Looking like a tiny abstract sculpture in the midst of the giant terminals of 21st century John F. Kennedy International Airport, architect Eero Saarinen's 1961 TWA World Flight Center sits empty on what Richard Smyth, JetBlue Airways' VP-JFK redevelopment, calls "the best ramp on the airport."
Now a new life for the curvaceous white building is in sight. In 2008 it is to reopen as a check-in point for JetBlue passengers along with some other, aviation-compatible uses. The Port Authority of New York and New Jersey, which owns it, is seeking proposals from developers interested in using it. JetBlue-JFK's largest operator, moving about 8 million passengers through the airport annually-is outgrowing its space in Terminal 6 next door to the old TWA building. It will build a completely new facility behind and connected to the TWA landmark, designated T-5, and move all its operations there.
Flying nearly 100 trips a day from its home airport, JetBlue uses all 13 gates on T-6. When the LCC started JFK service in February 2000, it used one gate in the terminal, which was occupied by United Airlines. Then United moved into T-7, the British Airways building, and JetBlue took over all of T-6.
T-5 was the first airport terminal designed by the Finnish architect, who later created the Pan Am building at JFK and the Washington Dulles terminal. It has been called "an art form in itself" and "an icon of modernist architecture." But the main building and its two satellites, with 1960s-size spaces, soon were overwhelmed by growing traffic and TWA spilled over into T-6. T-5 has been closed since TWA shut down in 2001.
Seeking a new use for the building, the port authority had to satisfy not only FAA, which must approve the environmental aspects of the plan, but also the New York Historical Preservation Office and the Advisory Council on Historic Preservation. JetBlue, outgrowing its T-6 space, was interested even though "the landside of that building is a problem, with a funnel-shaped entrance. It's very small and it's officially a landmark building, which means no major changes can be made," Smyth points out. Still, the 72-acre site and large ramp make it very attractive, he adds.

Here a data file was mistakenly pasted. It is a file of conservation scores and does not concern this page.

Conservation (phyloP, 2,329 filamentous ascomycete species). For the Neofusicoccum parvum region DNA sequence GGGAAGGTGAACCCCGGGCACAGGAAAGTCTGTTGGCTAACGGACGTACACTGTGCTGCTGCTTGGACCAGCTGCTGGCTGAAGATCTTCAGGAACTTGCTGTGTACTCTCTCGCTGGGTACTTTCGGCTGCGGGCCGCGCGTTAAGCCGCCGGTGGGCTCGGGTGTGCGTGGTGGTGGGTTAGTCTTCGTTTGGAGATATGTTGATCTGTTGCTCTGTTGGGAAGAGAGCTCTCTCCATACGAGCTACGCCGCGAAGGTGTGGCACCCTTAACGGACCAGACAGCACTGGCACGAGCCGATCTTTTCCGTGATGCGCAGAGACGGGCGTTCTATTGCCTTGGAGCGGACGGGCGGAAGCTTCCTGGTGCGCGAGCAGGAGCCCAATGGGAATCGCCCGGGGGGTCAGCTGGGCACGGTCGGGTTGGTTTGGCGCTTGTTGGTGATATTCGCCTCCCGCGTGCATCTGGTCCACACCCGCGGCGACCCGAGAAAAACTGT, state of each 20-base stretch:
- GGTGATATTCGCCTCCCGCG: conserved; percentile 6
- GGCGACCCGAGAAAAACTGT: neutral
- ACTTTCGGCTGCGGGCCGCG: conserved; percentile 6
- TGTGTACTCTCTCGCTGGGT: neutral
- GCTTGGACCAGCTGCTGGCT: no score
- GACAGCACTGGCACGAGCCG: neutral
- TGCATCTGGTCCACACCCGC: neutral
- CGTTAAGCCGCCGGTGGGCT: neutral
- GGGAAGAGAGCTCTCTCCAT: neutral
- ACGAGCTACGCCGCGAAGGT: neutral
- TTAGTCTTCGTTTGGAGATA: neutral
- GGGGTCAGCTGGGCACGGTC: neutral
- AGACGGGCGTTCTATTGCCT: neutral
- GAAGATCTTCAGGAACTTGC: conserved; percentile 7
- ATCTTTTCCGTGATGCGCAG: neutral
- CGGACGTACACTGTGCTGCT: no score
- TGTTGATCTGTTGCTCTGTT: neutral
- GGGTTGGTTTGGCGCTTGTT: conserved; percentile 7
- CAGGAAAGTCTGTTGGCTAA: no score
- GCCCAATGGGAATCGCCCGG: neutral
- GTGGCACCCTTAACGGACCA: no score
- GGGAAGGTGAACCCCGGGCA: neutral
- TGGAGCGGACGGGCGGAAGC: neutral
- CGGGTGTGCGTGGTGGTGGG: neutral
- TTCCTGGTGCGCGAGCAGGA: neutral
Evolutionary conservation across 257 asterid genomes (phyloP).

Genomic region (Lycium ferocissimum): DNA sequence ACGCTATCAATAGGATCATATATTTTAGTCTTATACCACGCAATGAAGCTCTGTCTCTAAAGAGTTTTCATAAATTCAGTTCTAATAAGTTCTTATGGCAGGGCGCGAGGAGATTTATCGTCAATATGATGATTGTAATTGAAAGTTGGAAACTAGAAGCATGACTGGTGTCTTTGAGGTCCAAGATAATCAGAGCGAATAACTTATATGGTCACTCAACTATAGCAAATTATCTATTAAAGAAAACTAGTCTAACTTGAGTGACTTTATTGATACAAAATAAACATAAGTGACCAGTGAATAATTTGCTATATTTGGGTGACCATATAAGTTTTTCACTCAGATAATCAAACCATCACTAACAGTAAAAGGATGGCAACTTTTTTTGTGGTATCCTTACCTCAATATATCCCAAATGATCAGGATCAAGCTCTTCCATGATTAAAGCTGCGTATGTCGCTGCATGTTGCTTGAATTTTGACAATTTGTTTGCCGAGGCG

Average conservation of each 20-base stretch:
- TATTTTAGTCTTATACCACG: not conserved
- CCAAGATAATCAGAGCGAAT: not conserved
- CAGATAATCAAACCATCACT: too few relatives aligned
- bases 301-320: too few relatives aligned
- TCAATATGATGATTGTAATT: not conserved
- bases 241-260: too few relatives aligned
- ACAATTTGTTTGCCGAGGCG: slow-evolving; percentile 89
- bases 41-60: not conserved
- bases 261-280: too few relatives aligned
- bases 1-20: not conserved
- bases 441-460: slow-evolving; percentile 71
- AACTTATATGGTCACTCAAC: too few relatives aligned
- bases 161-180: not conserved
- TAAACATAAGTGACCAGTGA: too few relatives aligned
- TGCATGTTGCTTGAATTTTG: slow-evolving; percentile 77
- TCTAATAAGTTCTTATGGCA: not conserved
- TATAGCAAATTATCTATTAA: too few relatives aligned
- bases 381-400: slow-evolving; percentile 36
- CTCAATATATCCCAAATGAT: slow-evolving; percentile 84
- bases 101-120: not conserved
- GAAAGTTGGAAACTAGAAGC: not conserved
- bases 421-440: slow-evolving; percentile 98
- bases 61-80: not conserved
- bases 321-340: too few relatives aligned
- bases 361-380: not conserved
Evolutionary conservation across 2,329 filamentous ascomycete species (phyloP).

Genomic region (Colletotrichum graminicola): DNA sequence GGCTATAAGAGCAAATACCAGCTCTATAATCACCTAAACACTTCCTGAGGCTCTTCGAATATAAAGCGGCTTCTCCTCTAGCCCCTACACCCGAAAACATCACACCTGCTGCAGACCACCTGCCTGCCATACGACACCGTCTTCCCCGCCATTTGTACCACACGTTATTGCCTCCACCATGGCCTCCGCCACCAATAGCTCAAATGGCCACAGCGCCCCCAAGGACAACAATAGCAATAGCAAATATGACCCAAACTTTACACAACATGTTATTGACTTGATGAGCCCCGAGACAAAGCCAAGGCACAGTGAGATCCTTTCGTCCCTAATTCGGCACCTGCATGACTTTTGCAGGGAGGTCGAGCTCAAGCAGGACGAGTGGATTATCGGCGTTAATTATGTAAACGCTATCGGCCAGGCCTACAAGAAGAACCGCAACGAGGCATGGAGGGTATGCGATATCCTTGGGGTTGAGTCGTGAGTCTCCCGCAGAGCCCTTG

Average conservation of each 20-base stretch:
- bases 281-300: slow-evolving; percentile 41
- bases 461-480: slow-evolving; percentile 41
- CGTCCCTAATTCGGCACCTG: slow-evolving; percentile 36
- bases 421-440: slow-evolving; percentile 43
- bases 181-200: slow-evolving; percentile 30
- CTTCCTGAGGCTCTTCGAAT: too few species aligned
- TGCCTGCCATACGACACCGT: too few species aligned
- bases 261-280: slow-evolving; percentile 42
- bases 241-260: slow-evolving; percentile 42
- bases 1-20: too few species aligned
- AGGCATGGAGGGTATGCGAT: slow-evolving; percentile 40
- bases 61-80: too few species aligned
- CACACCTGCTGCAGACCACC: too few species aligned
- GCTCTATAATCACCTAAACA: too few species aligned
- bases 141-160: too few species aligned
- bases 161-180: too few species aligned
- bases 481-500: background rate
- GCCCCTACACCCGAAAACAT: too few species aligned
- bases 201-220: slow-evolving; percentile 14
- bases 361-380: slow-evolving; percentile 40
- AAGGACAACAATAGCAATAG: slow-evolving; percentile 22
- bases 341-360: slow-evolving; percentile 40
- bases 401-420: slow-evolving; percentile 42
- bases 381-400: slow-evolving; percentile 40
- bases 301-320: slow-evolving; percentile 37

Since late 2002, recalls Regine Weston, principal in the Weston-Wong consulting firm of Toronto, "there have been various schemes" to use the building. The final plan "came up in a brainstorming meeting" with the port authority, designers, JetBlue and representatives of preservation groups. At the time, Weston was with Arup, an international aviation consultancy, and she is still part of the Arup team working on the project. Arup created the basic plan, Gensler is the architect and DMJM+Harris is designing operational facilities for the new terminal.
Key to the plan is moving the terminal roadway around the back of the landmark building and double-decking this section of the roadway to link with the dual levels of JFK's terminal loop. Smyth says TWA originated this idea in the late 1980s or early 1990s when it was planning to redevelop the Saarinen building and the newer adjacent terminal. Then TWA decided to build a new terminal behind the old T-5, an idea that interested American Airlines after it bought TWA, according to Smyth. He adds that "at one time" United Airlines was considering it when it was operating in T-6. That's when JetBlue stepped in. He explains that if UAL had gone ahead with the project, JetBlue, as its tenant in T-6, would have had part of the new terminal. So when United dropped the project in 2002, JetBlue took it over.